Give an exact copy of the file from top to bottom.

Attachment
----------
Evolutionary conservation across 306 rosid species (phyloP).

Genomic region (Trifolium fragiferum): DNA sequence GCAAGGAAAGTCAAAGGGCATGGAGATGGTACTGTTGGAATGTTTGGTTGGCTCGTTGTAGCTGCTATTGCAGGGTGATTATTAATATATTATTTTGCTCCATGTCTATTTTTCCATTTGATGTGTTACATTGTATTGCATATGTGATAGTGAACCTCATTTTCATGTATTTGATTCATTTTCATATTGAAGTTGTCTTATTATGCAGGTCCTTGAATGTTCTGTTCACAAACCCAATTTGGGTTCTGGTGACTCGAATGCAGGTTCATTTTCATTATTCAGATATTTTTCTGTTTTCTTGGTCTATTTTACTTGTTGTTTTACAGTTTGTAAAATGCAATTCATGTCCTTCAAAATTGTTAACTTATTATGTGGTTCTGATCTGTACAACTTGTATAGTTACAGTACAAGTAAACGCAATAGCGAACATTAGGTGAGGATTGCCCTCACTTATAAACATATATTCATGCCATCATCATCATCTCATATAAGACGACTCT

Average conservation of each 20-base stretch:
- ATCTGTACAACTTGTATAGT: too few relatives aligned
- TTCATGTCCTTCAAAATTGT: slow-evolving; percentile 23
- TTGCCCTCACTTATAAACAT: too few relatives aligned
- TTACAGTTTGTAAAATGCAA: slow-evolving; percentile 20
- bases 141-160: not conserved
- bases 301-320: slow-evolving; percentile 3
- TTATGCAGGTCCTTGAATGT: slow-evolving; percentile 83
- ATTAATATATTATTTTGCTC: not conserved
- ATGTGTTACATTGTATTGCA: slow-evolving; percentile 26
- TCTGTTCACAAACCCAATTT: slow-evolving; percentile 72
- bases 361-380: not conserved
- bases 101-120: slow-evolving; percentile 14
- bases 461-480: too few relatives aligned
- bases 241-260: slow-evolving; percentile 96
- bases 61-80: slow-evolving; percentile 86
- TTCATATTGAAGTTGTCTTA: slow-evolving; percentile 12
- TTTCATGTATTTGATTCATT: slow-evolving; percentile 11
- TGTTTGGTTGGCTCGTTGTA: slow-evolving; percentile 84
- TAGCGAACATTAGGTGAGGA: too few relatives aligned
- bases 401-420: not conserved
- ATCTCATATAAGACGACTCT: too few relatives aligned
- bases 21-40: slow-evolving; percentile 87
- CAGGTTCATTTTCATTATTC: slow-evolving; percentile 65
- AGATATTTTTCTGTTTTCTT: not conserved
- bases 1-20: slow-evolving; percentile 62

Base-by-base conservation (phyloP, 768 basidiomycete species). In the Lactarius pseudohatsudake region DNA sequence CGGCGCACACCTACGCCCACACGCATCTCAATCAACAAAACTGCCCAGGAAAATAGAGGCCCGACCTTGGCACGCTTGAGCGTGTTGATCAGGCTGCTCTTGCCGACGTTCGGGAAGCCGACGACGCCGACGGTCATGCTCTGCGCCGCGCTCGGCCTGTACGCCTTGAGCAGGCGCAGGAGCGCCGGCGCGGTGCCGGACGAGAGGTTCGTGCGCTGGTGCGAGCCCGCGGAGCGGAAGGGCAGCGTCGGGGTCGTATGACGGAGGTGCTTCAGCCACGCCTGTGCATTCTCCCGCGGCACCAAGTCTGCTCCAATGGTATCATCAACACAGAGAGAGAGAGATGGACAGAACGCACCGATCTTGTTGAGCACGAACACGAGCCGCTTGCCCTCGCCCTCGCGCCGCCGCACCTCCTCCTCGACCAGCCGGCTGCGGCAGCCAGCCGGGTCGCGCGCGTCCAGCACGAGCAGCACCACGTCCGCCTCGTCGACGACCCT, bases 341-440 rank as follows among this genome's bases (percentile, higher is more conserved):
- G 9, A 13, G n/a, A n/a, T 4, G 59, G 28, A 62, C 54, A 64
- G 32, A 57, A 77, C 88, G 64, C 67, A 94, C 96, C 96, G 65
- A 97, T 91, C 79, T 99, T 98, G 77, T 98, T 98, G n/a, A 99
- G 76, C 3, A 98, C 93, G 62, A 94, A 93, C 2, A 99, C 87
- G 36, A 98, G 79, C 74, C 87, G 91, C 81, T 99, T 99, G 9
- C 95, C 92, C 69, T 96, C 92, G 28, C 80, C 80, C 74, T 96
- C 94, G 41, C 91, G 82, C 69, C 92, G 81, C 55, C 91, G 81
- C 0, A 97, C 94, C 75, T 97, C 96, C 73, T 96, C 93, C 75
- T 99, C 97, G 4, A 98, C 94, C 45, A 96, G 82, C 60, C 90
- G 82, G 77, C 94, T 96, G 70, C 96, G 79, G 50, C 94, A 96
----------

Evolutionary conservation across 306 rosid species (phyloP).

Genomic region (Trifolium fragiferum): DNA sequence GCAAGGAAAGTCAAAGGGCATGGAGATGGTACTGTTGGAATGTTTGGTTGGCTCGTTGTAGCTGCTATTGCAGGGTGATTATTAATATATTATTTTGCTCCATGTCTATTTTTCCATTTGATGTGTTACATTGTATTGCATATGTGATAGTGAACCTCATTTTCATGTATTTGATTCATTTTCATATTGAAGTTGTCTTATTATGCAGGTCCTTGAATGTTCTGTTCACAAACCCAATTTGGGTTCTGGTGACTCGAATGCAGGTTCATTTTCATTATTCAGATATTTTTCTGTTTTCTTGGTCTATTTTACTTGTTGTTTTACAGTTTGTAAAATGCAATTCATGTCCTTCAAAATTGTTAACTTATTATGTGGTTCTGATCTGTACAACTTGTATAGTTACAGTACAAGTAAACGCAATAGCGAACATTAGGTGAGGATTGCCCTCACTTATAAACATATATTCATGCCATCATCATCATCTCATATAAGACGACTCT

Average conservation of each 20-base stretch:
- ATCTGTACAACTTGTATAGT: too few relatives aligned
- TTCATGTCCTTCAAAATTGT: slow-evolving; percentile 23
- TTGCCCTCACTTATAAACAT: too few relatives aligned
- TTACAGTTTGTAAAATGCAA: slow-evolving; percentile 20
- bases 141-160: not conserved
- bases 301-320: slow-evolving; percentile 3
- TTATGCAGGTCCTTGAATGT: slow-evolving; percentile 83
- ATTAATATATTATTTTGCTC: not conserved
- ATGTGTTACATTGTATTGCA: slow-evolving; percentile 26
- TCTGTTCACAAACCCAATTT: slow-evolving; percentile 72
- bases 361-380: not conserved
- bases 101-120: slow-evolving; percentile 14
- bases 461-480: too few relatives aligned
- bases 241-260: slow-evolving; percentile 96
- bases 61-80: slow-evolving; percentile 86
- TTCATATTGAAGTTGTCTTA: slow-evolving; percentile 12
- TTTCATGTATTTGATTCATT: slow-evolving; percentile 11
- TGTTTGGTTGGCTCGTTGTA: slow-evolving; percentile 84
- TAGCGAACATTAGGTGAGGA: too few relatives aligned
- bases 401-420: not conserved
- ATCTCATATAAGACGACTCT: too few relatives aligned
- bases 21-40: slow-evolving; percentile 87
- CAGGTTCATTTTCATTATTC: slow-evolving; percentile 65
- AGATATTTTTCTGTTTTCTT: not conserved
- bases 1-20: slow-evolving; percentile 62

Base-by-base conservation (phyloP, 768 basidiomycete species). In the Lactarius pseudohatsudake region DNA sequence CGGCGCACACCTACGCCCACACGCATCTCAATCAACAAAACTGCCCAGGAAAATAGAGGCCCGACCTTGGCACGCTTGAGCGTGTTGATCAGGCTGCTCTTGCCGACGTTCGGGAAGCCGACGACGCCGACGGTCATGCTCTGCGCCGCGCTCGGCCTGTACGCCTTGAGCAGGCGCAGGAGCGCCGGCGCGGTGCCGGACGAGAGGTTCGTGCGCTGGTGCGAGCCCGCGGAGCGGAAGGGCAGCGTCGGGGTCGTATGACGGAGGTGCTTCAGCCACGCCTGTGCATTCTCCCGCGGCACCAAGTCTGCTCCAATGGTATCATCAACACAGAGAGAGAGAGATGGACAGAACGCACCGATCTTGTTGAGCACGAACACGAGCCGCTTGCCCTCGCCCTCGCGCCGCCGCACCTCCTCCTCGACCAGCCGGCTGCGGCAGCCAGCCGGGTCGCGCGCGTCCAGCACGAGCAGCACCACGTCCGCCTCGTCGACGACCCT, bases 341-440 rank as follows among this genome's bases (percentile, higher is more conserved):
- G 9, A 13, G n/a, A n/a, T 4, G 59, G 28, A 62, C 54, A 64
- G 32, A 57, A 77, C 88, G 64, C 67, A 94, C 96, C 96, G 65
- A 97, T 91, C 79, T 99, T 98, G 77, T 98, T 98, G n/a, A 99
- G 76, C 3, A 98, C 93, G 62, A 94, A 93, C 2, A 99, C 87
- G 36, A 98, G 79, C 74, C 87, G 91, C 81, T 99, T 99, G 9
- C 95, C 92, C 69, T 96, C 92, G 28, C 80, C 80, C 74, T 96
- C 94, G 41, C 91, G 82, C 69, C 92, G 81, C 55, C 91, G 81
- C 0, A 97, C 94, C 75, T 97, C 96, C 73, T 96, C 93, C 75
- T 99, C 97, G 4, A 98, C 94, C 45, A 96, G 82, C 60, C 90
- G 82, G 77, C 94, T 96, G 70, C 96, G 79, G 50, C 94, A 96